Back in February of this year, Oprah announced on Twitter that she was working on adapting her Book Club pick An American Marriage to the big screen.
Bustle is reporting that the announcement has resurfaced recently with the novel’s author Tayari Jones retweeting Oprah’s original tweet and clarifying her enthusiasm. All of this suggests the project is moving forward in development.
An American Marriage is both a suspenseful romance and an exploration of a married life in shambles, seen through the lens of letters sent back and forth between a black man falsely convicted in prison and his wife on the outside who must carry on alone while dealing with the romantic interests of a longtime friend.
The Handmaid’s Tale has recently returned for a second season and I’ve heard only good things about it. I haven’t gotten the chance to catch up with it yet and if you haven’t either you should look away now. Especially if you haven’t seen “Holly”, the 11th episode of the second season.
According to Variety, in this season of Handmaid’s Tale the one and only Oprah Winfrey lent her voice to play a radio host whose broadcast takes Offred and June by surprise. And honestly it took us by surprise too. If there’s anyone we’ll always recognize, it’s Oprah. So how did these two worlds cross paths? Just by chance really. Bruce Miller who works on the hit show explains:
We’d heard Oprah was a fan of the show, and had a story idea, and thought, wouldn’t it be wonderful if… So we asked and she said yes, and it was a lovely, easy process… The radio segment she recorded was inspired by the free radio of the Allies from World War II. It was an absolute honor to have Oprah featured on the show, and especially thrilling as she was the one who presented us with the Emmy last year.
Image Via Vanity Fair
The writers didn’t know they’d be creating work for Oprah, but when they found out they were absolutely delighted. “It gave me chills,” said Kira Snyder, the writer of the episode. We know it was merely a cameo appearance, but many would agree that it made a fantastic show even better.
Before Oprah’s famous book club, there was the Book of the Month Club. Quite possibly one of the oldest book subscription services, Book of the Month Club has been around since 1926 and has been providing the nation with top picks.
What you get: Readers get to pick one Book of the Month hardcover book of your choice from a list of titles picked by BOTM judges. Along with the book, readers get access to a discussion forum, like an online book club.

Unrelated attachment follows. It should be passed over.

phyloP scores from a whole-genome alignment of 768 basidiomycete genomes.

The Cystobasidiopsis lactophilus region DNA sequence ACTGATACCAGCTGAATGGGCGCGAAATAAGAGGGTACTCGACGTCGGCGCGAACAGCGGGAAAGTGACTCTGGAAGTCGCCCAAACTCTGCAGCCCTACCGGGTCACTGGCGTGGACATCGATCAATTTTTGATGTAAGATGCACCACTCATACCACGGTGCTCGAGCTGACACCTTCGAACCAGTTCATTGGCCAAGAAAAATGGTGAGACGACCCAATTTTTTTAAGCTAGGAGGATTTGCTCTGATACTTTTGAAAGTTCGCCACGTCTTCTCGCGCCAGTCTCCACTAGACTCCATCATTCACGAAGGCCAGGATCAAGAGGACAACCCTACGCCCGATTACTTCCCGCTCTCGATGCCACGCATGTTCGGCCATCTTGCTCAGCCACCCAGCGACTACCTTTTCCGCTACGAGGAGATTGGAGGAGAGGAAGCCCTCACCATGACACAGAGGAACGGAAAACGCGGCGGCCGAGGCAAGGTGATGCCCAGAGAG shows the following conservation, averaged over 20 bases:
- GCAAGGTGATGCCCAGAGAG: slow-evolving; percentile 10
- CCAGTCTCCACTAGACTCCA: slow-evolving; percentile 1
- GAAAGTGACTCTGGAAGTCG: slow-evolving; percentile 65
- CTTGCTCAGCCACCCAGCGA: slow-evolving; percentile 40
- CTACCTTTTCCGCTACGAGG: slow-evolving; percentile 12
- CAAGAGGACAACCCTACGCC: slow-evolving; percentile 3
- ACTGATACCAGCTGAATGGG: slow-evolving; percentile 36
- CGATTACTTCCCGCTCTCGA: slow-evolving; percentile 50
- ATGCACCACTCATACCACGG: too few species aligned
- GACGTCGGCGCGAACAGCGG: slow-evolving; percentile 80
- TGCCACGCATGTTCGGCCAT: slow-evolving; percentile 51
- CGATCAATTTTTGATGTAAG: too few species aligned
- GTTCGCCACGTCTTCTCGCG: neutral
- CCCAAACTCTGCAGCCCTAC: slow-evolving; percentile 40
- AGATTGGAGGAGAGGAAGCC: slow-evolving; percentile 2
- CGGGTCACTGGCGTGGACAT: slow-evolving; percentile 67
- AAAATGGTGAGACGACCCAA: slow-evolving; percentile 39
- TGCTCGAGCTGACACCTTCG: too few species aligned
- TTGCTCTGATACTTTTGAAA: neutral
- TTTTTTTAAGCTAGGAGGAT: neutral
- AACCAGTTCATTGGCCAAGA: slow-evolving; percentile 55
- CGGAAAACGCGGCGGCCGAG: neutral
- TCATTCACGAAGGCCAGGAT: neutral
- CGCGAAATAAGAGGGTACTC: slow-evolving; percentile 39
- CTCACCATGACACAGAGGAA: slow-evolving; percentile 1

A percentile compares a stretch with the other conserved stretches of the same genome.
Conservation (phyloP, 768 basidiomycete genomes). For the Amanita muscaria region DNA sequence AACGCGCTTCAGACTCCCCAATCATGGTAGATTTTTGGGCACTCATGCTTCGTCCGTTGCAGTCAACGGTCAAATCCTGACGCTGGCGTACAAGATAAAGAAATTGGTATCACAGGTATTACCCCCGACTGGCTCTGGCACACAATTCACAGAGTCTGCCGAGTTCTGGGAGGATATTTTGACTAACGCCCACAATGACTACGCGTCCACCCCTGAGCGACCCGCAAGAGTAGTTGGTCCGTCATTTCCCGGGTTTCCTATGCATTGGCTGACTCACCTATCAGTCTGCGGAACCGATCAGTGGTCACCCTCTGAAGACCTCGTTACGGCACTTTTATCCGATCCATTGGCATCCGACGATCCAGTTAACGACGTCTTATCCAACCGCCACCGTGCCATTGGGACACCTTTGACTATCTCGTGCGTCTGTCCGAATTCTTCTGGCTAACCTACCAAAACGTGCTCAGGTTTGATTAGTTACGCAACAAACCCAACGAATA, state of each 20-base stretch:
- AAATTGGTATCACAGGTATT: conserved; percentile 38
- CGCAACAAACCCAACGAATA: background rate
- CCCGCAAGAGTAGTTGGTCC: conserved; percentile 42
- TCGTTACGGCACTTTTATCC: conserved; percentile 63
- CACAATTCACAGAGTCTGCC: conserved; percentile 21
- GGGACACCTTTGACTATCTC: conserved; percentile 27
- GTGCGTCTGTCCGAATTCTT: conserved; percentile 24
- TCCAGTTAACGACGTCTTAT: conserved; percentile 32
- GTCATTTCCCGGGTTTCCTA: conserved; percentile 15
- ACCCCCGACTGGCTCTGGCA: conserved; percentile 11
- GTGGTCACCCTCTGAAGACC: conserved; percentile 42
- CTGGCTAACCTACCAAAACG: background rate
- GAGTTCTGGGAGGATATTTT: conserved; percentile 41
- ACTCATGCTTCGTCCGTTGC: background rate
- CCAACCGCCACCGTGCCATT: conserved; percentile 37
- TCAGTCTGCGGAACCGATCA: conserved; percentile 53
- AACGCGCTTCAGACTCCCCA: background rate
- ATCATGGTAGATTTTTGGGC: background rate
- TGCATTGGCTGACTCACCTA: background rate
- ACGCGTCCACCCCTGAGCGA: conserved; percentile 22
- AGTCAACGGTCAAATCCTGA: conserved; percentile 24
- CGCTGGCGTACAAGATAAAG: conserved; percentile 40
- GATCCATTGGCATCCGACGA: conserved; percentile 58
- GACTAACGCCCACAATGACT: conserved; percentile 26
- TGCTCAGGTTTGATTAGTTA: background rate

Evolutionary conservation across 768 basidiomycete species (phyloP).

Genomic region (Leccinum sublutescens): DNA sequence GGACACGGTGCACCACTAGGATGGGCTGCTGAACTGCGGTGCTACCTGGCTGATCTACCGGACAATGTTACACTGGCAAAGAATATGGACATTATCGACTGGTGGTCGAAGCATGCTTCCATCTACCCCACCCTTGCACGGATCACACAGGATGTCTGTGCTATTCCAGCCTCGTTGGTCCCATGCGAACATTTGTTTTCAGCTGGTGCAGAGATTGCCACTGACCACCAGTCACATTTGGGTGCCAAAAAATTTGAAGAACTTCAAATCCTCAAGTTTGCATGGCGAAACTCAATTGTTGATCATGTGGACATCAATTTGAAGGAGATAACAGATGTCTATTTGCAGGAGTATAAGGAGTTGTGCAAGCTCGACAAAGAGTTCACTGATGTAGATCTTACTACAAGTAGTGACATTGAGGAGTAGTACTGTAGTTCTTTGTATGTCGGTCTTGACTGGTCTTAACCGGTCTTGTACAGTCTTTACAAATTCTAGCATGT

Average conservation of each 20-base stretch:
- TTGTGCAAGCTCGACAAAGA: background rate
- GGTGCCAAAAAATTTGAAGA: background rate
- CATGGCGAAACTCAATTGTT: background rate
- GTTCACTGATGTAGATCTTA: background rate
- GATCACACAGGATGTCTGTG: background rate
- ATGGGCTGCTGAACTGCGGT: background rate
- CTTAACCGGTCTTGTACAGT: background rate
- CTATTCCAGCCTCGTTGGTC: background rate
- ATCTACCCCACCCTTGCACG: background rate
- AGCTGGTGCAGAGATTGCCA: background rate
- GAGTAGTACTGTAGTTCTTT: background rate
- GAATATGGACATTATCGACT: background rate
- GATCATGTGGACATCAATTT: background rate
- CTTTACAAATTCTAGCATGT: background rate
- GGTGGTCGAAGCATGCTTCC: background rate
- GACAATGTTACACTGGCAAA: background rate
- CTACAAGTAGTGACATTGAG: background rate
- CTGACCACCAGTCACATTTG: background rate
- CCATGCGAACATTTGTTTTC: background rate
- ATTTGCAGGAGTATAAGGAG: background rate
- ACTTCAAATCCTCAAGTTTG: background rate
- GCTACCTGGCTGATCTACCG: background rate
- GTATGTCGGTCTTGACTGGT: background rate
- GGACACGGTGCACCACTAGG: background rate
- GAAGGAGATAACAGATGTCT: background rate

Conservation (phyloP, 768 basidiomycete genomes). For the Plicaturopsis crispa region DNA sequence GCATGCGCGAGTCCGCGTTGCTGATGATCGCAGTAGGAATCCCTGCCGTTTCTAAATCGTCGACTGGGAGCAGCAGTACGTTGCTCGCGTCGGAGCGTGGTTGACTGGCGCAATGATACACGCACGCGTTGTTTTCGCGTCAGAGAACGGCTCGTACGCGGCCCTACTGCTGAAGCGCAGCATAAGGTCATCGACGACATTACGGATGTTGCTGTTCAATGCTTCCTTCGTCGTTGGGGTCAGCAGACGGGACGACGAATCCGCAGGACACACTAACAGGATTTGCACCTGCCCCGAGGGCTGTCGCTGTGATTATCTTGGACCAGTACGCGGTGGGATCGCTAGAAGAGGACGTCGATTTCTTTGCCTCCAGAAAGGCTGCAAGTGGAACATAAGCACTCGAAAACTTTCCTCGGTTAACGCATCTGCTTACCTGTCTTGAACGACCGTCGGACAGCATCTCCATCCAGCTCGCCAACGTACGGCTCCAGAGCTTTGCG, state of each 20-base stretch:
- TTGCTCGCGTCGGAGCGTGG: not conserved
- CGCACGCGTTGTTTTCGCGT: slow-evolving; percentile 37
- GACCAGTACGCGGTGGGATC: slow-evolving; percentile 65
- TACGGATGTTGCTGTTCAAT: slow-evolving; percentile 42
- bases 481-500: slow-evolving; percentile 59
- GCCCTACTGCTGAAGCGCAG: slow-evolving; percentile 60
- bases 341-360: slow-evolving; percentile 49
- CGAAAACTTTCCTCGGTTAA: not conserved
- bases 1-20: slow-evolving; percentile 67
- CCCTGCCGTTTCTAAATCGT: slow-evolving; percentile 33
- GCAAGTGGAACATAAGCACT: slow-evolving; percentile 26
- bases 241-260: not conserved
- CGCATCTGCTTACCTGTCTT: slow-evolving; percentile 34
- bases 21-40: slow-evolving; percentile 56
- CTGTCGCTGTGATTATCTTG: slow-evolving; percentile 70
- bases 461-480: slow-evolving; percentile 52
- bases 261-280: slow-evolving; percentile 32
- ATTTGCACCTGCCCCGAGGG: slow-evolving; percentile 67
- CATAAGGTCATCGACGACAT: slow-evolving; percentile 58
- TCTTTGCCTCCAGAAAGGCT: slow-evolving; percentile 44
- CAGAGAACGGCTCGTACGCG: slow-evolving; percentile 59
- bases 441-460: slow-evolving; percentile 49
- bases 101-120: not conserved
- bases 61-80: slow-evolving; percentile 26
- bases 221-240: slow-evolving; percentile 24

Cost: Monthly – $14.99
Yearly – $149.99 (~$12.50 per book)
Promo codes?: Yes! YESPLZ for a free extra book!
2. Introverts Retreat
For those who just like to spend a night in alone instead of heading out on the town, the Introverts Retreat box is perfect. The box is exactly what it sounds like, a personal retreat for introverts or others who just want their “me time” and a good book along with it.
What you get: Readers get to choose from four different boxes:
the regular box – includes a novel and three to four items
the luxe box – includes a novel and up to nine pamper-perfect items
the bath time box – includes a paperback novel, a bath bomb, bath salts, and a candle
the girl power! box – includes a book and three to four handpicked items for teens
Cost: $24.66 – $49.99
Promo codes?: Yes! 15% off any subscription when you sign ip for their email list.
3. Cozy Reader Club
One of the easiest ways to relieve stress is to unwind with a good book and Cozy Reader Club helps readers do just that. They supply subscribers with a new book every month along with four to six items ranging from coffee and tea to gourmet treats from across the US.
What you get: A monthly delivery of a book along with four to six handpicked items to help readers cozy up with their book from drinks like tea and hot chocolate to handmade items like a pair of socks.
Cost: $64.95 per month + shipping
Promo codes?: Nope 🙁
4. Once Upon A Book Club
Ever wanted to open up gifts while reading? Now you can! Once Upon A Book provides readers with a surprise book and three to five gifts to open when you reach the labeled corresponding page numbers, putting the story in reader’s hands.
What you get: Readers get one upcoming young adult novel along with three to five bookish items that fit the theme of the box, with items in past boxes ranging from scented wax melts to weekly planners. Each book also comes with an exclusive letter from the author along with a signed bookplate.
You’ve heard of the basic literary genres – fiction, fantasy, science fiction, mystery, etc., but have you heard of Feghoot or furry sleuth? There are more to literary genres than the classics and here are some that you might’ve not known.